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'American Horror Story: Asylum' is No More Than Scary Bad
October 17, 2012  | By Ed Bark  | 4 comments

Depravity, thy newest name is American Horror Story: Asylum.

And this time there are no saving graces.

Season 1 of AHS at least had a thin veneer of reality and one or two moral compasses at work amid its excesses and brutality. It also had the steadying hand of Connie Britton.

Judging from the first two very off-putting episodes available for review, Asylum looks like all excess all the time. As they did with the once borderline great series Nip/Tuck, co-creators/executive producers Ryan Murphy and Brad Falchuk have proved incapable of resisting their worst impulses. Nip/Tuck deteriorated into a gratuitous, absurd mess. Asylum goes several steps beyond in its seeming determination to be nothing more than a very sick and twisted gore-fest laying waste to one of the easier punching bags on earth — the Catholic Church.

FX, home network to deservedly praised series ranging from Justified to Louie, continues to pride itself on taking risks and kicking ass. Asylum looks to be a very bad misstep into little more than sticky, smelly dung. The best thing about it, as with the first AHS, is the decidedly unique opening credits sequence, a collection of disturbing images and Radiohead-esque sound spurts. After that — ugh.

Jessica Lange, who won an Emmy as warped Constance in the first AHS, returns as the new character Sister Jude, a Satanic nun running a home for the insane called Briarcliff Manor. Asylum is mostly set in 1964, which might as well be the Dark Ages in terms of the brutalization endorsed within these walls.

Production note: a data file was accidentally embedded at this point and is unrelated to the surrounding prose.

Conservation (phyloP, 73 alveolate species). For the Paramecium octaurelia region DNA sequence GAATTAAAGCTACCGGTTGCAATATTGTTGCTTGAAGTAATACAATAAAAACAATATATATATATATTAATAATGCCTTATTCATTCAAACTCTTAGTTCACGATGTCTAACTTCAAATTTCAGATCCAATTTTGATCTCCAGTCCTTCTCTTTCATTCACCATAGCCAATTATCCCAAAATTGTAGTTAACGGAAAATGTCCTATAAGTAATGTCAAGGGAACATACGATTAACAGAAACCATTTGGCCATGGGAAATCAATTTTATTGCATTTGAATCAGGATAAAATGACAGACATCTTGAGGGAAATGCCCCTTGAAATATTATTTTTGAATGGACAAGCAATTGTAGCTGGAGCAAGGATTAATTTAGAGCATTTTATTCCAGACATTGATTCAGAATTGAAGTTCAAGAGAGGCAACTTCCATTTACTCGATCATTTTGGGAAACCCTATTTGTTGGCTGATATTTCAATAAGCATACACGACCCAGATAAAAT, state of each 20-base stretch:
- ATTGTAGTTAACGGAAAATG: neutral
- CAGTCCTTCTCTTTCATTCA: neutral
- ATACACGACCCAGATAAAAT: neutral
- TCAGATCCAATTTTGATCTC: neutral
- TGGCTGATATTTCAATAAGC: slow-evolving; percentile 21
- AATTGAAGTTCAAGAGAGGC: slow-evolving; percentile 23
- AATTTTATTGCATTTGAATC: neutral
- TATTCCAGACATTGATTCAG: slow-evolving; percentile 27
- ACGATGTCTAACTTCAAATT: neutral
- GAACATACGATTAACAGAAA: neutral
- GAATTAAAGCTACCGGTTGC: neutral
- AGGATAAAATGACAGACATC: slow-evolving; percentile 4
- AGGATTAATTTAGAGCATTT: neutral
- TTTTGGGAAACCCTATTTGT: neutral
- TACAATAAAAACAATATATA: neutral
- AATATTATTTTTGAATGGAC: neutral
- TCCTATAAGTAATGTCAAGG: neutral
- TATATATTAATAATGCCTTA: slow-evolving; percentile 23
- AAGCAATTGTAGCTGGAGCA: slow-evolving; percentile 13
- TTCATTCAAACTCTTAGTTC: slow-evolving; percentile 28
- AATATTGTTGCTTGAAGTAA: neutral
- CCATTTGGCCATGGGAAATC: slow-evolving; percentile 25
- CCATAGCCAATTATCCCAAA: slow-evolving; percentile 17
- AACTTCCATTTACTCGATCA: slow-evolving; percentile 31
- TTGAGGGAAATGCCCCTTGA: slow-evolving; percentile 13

Inmates include a (wrongly?) accused serial killer known as "Bloody Face" (returnee Evan Peters in a different role) and murderous sex addict Shelley (Chloe Sevigny from Big Love). In next week's Episode 2, Shelley gets to say, "Hey, Sister, I have a cucumber in my room. Not because I was hungry." Hey, kids, never mind her. Keep eating your vegetables.

Shelley doesn't get her mouth washed out with lye, probably only because Sister Jude herself fantasizes stripping down to a slinky red nightie for the pleasure of a seemingly hands-on monsignor played by Joseph Fiennes. He hired her to run this place, and hopes to someday go all the way with her (to Rome, etc).

Asylum's first two hours also provide a sequence in which the thoroughly sadistic Briarcliff doctor, Arthur Arden (James Cromwell), has a paid escort over to his house for dinner and other pleasures. She won't drink his top shelf cabernet but will get into a nun's outfit for him. Then comes a line that may well live in screenplay infamy but also belongs in a parody: "Now. Slowly." says Dr. Arden. "Show me your mossy bank."

Wednesday's premiere hour also begins with a sex-capade, but set in the present day. Leo (Adam Levine) and his new bride are determined to give their mossy banks a workout in America's 12 most haunted houses. Unfortunately they've chosen Briarcliff as one of them, meaning that Levine (the Maroon 5 frontman and judge on NBC's The Voice) seemingly will spend most of Asylum in a bad state of disrepair during recurring flash forwards.

Producers Murphy and Falchuk also have included lesbian reporter Lana "Banana" Winters (Sarah Paulson), who preposterously finds a way to sneak into Briarcliff in search of an expose. Let's just say this doesn't quite work as planned.

Through it all, Lange's Sister Jude sneers and hisses at a variety of patients and co-workers. Once upon a time she was the young actress who fetchingly screamed from King Kong's palm. Now Lange is all Sturm und Drang — and happy witness to electro-shock therapy treatments and exorcisms among other horror shows.